You know this employee—the one who’s never happy and always finds something to complain about. It may be tempting to ignore repeated complaints, but that’s probably a mistake.
Carefully document all her gripes. Those records could come in handy later if she files a lawsuit.
Consider this recent case in which an employee sued over a lightened workload—after she herself requested the change.
Recent case: Phyllis Atkinson, who is black, retired and then sued her former employer for alleged race discrimination. Among her complaints: that her workload had been reduced below those of other employees. She said the change was an adverse employment action and made it the basis of her lawsuit.
But her former employer pointed out that it was Atkinson who told her supervisors that she couldn’t handle her workload and needed less work.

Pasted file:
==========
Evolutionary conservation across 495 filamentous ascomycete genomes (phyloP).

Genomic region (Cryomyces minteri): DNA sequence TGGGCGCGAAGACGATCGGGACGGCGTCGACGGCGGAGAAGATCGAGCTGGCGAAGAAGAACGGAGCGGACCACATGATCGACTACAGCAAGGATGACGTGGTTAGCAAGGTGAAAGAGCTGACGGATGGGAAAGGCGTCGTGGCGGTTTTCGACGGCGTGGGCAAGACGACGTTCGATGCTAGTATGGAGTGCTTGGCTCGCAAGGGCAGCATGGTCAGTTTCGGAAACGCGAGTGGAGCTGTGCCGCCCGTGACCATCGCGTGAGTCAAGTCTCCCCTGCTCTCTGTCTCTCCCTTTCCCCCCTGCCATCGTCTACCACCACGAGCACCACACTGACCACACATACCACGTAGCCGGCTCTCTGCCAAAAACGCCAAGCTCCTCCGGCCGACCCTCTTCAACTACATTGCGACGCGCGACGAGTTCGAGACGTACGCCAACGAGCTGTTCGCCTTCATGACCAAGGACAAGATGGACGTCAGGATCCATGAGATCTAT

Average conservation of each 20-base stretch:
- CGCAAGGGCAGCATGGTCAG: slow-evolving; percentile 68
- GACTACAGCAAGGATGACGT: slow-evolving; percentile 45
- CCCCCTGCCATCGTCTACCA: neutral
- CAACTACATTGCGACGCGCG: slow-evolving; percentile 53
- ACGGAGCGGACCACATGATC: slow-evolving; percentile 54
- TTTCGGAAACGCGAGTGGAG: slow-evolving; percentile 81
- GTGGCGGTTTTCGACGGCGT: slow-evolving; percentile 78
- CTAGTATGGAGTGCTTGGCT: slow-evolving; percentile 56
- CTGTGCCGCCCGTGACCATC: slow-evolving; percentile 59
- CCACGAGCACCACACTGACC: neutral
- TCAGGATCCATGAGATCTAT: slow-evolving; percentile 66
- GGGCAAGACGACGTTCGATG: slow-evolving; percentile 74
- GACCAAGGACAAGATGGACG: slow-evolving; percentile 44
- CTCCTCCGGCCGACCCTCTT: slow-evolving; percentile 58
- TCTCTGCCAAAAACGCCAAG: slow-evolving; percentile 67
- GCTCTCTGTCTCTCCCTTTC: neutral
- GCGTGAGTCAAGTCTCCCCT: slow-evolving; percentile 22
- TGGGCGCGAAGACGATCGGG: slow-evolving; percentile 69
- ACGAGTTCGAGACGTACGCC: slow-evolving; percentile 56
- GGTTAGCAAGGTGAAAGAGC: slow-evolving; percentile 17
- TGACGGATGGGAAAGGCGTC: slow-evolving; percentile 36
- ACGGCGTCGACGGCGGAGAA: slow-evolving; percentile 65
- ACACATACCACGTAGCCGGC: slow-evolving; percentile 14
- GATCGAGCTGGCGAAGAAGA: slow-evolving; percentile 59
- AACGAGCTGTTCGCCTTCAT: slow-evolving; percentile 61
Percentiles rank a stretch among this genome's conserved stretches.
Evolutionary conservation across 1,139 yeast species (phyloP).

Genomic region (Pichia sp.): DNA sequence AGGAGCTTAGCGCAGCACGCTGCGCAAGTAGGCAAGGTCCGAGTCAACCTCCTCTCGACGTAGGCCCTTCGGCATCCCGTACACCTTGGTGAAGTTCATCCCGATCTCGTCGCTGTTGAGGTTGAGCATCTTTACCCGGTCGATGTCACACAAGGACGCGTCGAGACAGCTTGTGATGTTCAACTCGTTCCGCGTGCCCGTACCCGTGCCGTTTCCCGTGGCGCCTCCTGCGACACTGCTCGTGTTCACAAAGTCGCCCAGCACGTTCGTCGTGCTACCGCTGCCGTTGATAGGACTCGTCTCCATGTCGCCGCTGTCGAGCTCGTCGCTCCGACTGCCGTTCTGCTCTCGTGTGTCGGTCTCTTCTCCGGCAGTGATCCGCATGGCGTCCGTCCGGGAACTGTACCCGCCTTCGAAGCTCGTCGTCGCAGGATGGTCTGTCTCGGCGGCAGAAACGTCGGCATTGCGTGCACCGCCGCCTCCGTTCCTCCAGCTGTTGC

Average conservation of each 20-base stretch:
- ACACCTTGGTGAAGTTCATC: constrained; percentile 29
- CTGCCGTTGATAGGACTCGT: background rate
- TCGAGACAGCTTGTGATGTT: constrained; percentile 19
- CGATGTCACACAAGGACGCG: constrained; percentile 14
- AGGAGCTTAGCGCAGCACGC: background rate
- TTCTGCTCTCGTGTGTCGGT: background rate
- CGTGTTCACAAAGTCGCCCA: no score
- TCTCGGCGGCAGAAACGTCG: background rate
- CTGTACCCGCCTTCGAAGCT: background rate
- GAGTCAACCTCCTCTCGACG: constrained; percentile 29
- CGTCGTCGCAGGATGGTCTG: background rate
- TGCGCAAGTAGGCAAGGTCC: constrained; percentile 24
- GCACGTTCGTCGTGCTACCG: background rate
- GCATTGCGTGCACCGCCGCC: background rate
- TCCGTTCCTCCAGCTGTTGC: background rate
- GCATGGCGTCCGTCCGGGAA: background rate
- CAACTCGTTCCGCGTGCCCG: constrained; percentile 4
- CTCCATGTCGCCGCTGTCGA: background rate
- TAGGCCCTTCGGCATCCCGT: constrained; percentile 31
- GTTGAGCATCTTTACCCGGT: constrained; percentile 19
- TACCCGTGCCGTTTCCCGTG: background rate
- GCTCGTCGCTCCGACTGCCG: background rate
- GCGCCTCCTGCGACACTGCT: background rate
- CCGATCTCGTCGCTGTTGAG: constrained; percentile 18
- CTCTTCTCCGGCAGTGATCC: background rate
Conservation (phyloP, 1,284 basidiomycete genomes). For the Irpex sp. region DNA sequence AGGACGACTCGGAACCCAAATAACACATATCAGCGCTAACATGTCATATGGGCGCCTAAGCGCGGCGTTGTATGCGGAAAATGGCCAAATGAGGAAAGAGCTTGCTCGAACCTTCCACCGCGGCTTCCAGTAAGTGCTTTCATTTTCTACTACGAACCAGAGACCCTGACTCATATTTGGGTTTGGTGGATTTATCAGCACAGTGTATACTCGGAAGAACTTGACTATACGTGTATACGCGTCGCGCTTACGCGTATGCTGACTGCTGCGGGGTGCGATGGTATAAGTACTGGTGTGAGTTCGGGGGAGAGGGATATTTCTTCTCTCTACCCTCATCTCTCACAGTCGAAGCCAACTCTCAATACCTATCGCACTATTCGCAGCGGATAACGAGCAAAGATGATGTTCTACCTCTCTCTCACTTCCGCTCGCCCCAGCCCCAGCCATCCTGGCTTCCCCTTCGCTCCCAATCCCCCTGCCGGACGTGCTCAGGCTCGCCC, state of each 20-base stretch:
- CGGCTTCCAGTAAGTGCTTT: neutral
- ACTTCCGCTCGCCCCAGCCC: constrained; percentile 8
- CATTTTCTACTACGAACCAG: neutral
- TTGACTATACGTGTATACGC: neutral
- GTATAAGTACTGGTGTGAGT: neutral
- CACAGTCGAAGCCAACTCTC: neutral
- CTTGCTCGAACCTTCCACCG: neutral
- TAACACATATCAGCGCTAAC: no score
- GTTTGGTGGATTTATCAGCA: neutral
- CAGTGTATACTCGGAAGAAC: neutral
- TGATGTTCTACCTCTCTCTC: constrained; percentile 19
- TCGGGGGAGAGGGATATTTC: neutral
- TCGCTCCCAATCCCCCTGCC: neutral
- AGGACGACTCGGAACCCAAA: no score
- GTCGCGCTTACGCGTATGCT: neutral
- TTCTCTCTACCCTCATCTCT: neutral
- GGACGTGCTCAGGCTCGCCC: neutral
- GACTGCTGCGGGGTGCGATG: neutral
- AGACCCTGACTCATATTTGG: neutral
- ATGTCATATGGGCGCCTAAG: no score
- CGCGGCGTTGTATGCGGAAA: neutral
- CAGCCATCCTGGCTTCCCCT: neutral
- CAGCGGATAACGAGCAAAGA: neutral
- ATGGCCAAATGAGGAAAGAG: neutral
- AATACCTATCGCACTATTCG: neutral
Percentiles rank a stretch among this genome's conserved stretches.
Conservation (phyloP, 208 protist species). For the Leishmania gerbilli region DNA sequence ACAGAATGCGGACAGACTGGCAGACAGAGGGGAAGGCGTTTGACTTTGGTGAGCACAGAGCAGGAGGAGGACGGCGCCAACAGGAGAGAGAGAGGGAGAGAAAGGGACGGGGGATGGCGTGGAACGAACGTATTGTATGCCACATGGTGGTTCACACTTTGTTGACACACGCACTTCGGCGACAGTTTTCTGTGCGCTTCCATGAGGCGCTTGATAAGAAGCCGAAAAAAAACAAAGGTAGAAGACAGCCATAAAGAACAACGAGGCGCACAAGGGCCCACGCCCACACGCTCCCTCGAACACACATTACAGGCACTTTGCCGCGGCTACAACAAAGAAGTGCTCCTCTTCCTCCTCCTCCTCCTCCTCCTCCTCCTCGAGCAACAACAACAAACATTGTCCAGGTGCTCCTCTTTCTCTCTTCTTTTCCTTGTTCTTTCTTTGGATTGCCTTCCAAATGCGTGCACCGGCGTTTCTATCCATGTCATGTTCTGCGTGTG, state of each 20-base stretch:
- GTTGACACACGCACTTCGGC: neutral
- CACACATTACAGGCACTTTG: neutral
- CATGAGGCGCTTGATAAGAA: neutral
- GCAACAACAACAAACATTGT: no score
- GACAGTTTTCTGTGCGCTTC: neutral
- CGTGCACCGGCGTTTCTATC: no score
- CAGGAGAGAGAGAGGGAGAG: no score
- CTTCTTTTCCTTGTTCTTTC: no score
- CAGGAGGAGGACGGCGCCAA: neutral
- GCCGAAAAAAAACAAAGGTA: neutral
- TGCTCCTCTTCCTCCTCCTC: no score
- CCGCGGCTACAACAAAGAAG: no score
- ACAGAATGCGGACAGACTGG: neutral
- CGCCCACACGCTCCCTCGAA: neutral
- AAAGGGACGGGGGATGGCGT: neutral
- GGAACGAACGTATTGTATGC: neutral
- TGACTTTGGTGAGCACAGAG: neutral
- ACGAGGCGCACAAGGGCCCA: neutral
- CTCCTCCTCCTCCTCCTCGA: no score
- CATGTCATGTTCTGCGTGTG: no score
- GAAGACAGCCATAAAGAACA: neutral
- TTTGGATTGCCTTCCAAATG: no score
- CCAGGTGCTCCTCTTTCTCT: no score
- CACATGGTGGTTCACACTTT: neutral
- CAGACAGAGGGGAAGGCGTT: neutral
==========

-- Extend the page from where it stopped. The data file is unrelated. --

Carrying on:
It also explained to the court that each time Atkinson had complained about working conditions, it did as she requested. For example, when she complained that a white co-worker received a new desk, she got one, too. When she groused that herwas too low (although it was good), listened and gave her a few additional points, increasing her total score.
The court said Atkinson hadn’t made a case for either discrimination or retaliation. Every complaint she made was investigated. Any arguably discriminatory conduct was fixed almost immediately. The court noted that the fact that her workload was reduced was squarely Atkinson’s own fault, based on her request for less work. Her case was dismissed. (Atkinson v. North Jersey Developmental, et al., No. 10-4251, 3rd Cir., 2011)
Final note: Do you track every complaint and the response? If not, you should. You never know when good records will come in handy.